Conan: rebooted and explained

Marcus Nispel, the director of the new Conan the Barbarian reboot, talked to USA Today this week about the long-awaited film, which serves as a new adaptation of the original Conan source material.

His goal was to speak to those who feel the old Schwarzenegger version did not need to be remade. Besides the point that this is a readaptation, not a reboot or remake of the 1982 film, he emphasized that Conan is dated, and reflects a world, just out of the 70’s, which still worshiped machismo and brute strength.

“Our collective perception of who Conan is really changes through the decades and is not just defined by one thing alone,” said Nispel. “He needs to be updated.”

This Conan is not just about hitting things really hard with a sword, he’s about actual fighting skill and adaptation.

“Is this still a generation that embraces or reveres machoism?” Nispel asked rhetorically, noting there would still be plenty of manliness in the new Conan. “Are they still into an experience where you get dirt under your nails, and that’s sweaty and grimy and hard-core? I believe they will be.”

He also points out that, as it has been almost thirty years since the Schwarzenegger film, much of today’s audience has never even seen Conan in the theatre. “That’s why we’re here to relaunch the franchise,” he said. “Get Conan back out there. There’s a whole generation of kids who don’t know who he is.”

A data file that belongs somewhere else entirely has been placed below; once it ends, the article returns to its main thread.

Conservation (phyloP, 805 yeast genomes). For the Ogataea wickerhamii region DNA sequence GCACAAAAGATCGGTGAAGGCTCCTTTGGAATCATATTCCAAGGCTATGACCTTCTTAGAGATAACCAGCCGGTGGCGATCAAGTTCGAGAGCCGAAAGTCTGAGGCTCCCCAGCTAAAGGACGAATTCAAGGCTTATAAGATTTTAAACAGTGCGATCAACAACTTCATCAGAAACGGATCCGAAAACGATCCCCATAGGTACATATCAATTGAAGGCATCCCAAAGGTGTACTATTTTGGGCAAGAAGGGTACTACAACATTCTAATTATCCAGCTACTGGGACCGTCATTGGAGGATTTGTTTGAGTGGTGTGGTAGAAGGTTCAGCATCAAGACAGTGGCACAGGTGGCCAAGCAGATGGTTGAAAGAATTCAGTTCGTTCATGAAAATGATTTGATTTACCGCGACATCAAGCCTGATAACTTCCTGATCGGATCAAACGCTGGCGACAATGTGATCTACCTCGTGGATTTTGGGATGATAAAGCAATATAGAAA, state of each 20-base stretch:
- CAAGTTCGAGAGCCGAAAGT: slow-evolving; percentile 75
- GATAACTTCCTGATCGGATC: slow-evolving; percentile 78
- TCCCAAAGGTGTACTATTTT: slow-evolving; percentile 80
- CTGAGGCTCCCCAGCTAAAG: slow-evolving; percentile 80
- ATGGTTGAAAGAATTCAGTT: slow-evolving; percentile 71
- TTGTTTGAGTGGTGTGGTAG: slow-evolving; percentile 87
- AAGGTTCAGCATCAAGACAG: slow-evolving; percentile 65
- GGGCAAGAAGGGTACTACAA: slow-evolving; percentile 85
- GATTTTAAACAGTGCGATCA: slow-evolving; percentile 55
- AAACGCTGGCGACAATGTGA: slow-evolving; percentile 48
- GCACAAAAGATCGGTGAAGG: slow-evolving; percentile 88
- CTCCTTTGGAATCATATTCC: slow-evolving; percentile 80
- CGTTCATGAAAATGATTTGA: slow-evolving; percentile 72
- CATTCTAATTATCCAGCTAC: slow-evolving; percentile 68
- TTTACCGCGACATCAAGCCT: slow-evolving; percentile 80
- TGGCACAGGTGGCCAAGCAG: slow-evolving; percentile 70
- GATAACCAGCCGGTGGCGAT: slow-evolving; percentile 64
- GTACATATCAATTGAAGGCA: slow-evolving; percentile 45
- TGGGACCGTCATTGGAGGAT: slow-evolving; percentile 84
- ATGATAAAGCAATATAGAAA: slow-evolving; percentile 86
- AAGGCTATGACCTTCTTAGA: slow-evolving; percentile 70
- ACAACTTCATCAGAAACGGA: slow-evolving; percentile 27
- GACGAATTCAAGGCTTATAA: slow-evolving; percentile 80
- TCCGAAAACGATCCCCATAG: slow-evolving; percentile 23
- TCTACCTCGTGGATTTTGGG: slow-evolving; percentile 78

This clip provides a pretty good idea of what Nispel is talking about. It’s from the beginning of the film, so here ‘Young Conan’ is played by Leo Howard instead of Jason Momoa, but it gets the point across. (skip it if you’re squeamish, it’s pretty bloody.)

Even as a child, Conan is a badass fighter, but not just because he’s got buff arms. This Conan is lithe and agile, even improvising his weapons. He’s also got some personality in there, which Momoa will hopefully bring out in full force – although I still have a feeling that we’ll basically be getting Ronan the Barbarian.

For his own part, Momoa has really gotten into the role, even telling interviewers at Crave Online last week that he feels like he could write the script for the sequel; not that Hollywood would actually ever let that happen.

Conan the Barbarian hits theaters this weekend, August 19, 2011.